Angola Table of Contents
Government recruits learning the mechanics of an AK-47
Courtesy United Nations (J.P. Laffont)
The Angolan Constitution provides a framework for both international and national security policies. Article 16 establishes the country's official policy of military nonalignment and prohibits the construction of foreign military bases on Angolan territory. Reflecting its concern for territorial unity and the status of Cabinda Province as an integral part of the national homeland, Article 4 also provides that "any attempt to separate or dismember" any territory will be "forcefully combated." The president, under Article 6, is designated commander in chief of the armed forces and in Article 53 is also given extraordinary powers to declare a state of emergency or a state of siege, to declare war, and to make peace.
The government's organization for security and defense reflected both ideological and national security considerations in its interlocking network of party, government, and military officials. The Council of the Revolution, which performed both executive and legislative functions before 1980, included the minister of defense, the chief of the general staff, and regional military commanders. In the first national People's Assembly (national legislature), which in 1980 replaced the Council of the Revolution as the supreme organ of state, defense and security personnel constituted 10 percent of the membership (see Structure of Government , ch. 4).
Since the early days of the liberation struggle, the MPLA had recognized the need for firm political direction of FAPLA. Political control was established and maintained by two complementary means: political indoctrination and institutional penetration and subordination. Political education was an integral part of FAPLA's military training, and political commissars were attached to guerrilla units to ensure compliance with party directives.
MPLA politicization and controls were formalized and expanded after the transformation of FAPLA into a conventional army during 1975 and 1976. Many of the independence leaders continued to hold concurrent positions in the party, government, and military establishment. At the regional level, the overlaying of military and political leadership was also common, as many of the provincial commissars were both MPLA Central Committee members and FAPLA lieutenant colonels. Within the armed forces, political commissars in each unit reported not to the military chain of command but to the political leadership of the region or province.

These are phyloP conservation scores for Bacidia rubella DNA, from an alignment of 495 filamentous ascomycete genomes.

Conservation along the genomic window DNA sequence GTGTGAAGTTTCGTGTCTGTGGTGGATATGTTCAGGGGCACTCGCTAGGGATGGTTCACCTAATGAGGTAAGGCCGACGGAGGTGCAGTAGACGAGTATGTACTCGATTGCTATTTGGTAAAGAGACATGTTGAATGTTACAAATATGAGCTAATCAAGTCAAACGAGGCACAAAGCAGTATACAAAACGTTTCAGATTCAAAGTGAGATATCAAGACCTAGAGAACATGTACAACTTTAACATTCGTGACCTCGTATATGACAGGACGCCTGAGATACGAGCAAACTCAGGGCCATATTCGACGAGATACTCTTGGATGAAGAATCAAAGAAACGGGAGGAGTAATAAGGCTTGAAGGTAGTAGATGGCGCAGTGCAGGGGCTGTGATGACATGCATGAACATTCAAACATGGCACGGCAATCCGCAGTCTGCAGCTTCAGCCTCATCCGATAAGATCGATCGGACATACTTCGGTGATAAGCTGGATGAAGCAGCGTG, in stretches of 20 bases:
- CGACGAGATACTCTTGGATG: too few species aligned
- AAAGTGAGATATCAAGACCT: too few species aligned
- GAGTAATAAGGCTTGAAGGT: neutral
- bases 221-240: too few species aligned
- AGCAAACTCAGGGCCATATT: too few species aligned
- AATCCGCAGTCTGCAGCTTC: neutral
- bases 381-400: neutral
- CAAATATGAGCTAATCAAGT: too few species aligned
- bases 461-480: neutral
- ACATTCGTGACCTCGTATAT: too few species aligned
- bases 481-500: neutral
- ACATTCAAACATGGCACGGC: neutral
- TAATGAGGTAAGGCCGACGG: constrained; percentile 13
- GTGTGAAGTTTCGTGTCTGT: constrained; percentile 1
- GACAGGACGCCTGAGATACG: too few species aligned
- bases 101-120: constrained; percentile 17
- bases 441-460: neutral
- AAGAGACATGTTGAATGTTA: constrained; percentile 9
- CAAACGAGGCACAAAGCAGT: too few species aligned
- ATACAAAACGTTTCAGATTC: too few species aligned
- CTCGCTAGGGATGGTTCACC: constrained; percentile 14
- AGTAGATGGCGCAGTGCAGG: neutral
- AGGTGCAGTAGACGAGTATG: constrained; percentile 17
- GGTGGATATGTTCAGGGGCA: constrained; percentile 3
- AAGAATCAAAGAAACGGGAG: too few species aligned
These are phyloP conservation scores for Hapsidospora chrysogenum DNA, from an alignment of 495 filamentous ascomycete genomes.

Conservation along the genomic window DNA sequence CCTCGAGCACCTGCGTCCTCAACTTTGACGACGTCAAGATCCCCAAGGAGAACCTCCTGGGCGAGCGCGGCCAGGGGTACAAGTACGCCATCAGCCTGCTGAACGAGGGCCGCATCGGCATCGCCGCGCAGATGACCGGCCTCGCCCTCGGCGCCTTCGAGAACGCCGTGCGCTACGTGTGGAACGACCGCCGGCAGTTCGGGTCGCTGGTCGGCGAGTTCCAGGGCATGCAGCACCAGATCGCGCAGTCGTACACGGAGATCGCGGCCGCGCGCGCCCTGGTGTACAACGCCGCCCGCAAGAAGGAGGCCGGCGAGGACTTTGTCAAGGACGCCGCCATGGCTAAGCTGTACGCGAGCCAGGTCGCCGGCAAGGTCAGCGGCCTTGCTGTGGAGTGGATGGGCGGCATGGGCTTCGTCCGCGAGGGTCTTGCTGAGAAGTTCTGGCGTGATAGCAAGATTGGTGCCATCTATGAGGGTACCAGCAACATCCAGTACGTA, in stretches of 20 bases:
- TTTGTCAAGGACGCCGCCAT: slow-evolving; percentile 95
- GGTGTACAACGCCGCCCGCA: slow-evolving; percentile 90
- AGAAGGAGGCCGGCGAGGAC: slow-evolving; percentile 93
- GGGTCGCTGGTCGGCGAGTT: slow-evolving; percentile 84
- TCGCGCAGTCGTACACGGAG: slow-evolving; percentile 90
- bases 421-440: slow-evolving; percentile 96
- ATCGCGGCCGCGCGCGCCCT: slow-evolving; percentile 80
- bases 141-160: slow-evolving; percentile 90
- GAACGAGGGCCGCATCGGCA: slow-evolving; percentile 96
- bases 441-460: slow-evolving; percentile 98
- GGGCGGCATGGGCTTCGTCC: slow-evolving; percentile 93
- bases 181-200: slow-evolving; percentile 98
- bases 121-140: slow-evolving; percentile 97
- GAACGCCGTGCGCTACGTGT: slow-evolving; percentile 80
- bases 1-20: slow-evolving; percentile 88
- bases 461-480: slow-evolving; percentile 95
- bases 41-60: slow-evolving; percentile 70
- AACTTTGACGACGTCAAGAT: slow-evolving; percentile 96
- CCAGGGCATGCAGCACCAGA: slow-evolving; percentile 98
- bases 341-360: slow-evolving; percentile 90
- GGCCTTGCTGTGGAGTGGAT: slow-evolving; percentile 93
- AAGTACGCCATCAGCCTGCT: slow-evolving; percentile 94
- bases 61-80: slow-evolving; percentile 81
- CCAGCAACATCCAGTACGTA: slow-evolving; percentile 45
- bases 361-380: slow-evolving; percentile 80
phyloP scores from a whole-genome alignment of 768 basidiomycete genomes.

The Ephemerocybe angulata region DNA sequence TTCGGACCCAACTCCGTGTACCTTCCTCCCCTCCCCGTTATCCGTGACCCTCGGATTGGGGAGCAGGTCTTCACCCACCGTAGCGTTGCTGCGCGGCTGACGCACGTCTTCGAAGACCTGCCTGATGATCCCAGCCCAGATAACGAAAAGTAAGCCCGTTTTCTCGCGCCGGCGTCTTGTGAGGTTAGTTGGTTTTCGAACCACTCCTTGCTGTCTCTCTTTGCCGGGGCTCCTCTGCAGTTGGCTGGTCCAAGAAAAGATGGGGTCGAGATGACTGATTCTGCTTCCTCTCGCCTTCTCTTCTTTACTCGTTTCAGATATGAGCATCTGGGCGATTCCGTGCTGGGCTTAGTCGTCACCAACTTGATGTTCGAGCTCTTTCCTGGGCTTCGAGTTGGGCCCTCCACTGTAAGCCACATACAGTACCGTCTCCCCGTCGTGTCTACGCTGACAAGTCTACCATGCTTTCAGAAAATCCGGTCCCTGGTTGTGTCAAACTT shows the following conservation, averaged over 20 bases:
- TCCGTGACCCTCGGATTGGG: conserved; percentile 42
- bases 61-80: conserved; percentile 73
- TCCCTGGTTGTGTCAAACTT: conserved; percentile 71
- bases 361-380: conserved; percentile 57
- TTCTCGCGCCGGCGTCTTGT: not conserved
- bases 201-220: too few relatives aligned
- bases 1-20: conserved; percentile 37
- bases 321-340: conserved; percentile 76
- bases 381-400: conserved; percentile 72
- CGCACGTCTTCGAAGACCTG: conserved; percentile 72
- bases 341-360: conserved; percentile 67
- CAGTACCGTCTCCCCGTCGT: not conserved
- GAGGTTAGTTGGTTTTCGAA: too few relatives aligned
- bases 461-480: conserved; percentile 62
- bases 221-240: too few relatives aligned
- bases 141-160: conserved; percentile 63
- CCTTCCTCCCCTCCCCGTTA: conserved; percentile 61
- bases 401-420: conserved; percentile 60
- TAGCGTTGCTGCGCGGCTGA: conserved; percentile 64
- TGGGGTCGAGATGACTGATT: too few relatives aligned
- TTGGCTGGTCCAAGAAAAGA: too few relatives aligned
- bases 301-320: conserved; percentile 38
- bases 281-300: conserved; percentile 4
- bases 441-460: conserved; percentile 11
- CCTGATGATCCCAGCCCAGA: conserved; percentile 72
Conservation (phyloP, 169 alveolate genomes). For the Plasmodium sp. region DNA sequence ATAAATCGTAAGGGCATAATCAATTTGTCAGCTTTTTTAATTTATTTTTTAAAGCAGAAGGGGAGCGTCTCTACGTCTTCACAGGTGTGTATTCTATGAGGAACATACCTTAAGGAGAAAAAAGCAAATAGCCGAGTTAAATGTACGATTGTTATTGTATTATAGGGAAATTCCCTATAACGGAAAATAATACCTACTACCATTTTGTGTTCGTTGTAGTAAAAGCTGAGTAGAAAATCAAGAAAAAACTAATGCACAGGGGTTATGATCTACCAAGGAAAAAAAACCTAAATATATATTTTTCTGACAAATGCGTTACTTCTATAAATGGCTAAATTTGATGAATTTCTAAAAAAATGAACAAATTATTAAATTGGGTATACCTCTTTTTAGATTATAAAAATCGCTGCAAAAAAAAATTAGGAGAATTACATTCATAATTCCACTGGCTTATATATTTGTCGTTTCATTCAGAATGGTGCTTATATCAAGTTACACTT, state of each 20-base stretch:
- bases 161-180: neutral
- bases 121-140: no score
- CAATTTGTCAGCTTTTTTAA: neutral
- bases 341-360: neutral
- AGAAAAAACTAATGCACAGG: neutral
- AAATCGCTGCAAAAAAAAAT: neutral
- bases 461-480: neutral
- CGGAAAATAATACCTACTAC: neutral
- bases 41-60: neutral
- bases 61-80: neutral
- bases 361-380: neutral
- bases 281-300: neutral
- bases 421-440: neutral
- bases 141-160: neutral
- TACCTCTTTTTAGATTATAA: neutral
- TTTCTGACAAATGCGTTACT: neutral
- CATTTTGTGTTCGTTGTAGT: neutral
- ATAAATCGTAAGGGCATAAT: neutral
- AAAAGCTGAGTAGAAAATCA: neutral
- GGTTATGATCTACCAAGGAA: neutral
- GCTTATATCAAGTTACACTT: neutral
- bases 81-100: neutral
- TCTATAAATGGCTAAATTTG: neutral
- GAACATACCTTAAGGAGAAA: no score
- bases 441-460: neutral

Extensive politicization of the military by institutional means did not preclude the possibility of military intervention in politics. In 1977 Nito Alves led an abortive coup in which several MPLA and FAPLA leaders were killed. In the aftermath, Alves's supporters were executed or purged, and the top military and political posts in the armed forces were assigned to loyalists: David António Moises was appointed FAPLA chief of the general staff, and Julião Mateus Paulo (nom de guerre Dino Matross) became FAPLA national political commissar.
The interpenetration of the MPLA and FAPLA was maintained throughout both organizations' hierarchies. In 1983, six years after the MPLA had designated itself a "workers' party" (Partido de Trabalho; henceforth the party was known as the MPLA-PT), a series of party committee seminars for the political organs of the defense and security forces was inaugurated by Paulo, then Central Committee secretary for defense and security. The purpose of these seminars was to review the implementation of party directives and structures within the armed forces. In 1985 seminar members recommended that the party's provincial departments of defense and security implement the 1984 directive to award membership to armed forces veterans and disabled soldiers and that the local party and the Popular Movement for the Liberation of Angola Youth Movement (Juventude do Movimento Popular de Libertação de Angola -- JMPLA) participate more actively in defense and security. For its part, FAPLA had a political directorate that maintained party liaison and supervision.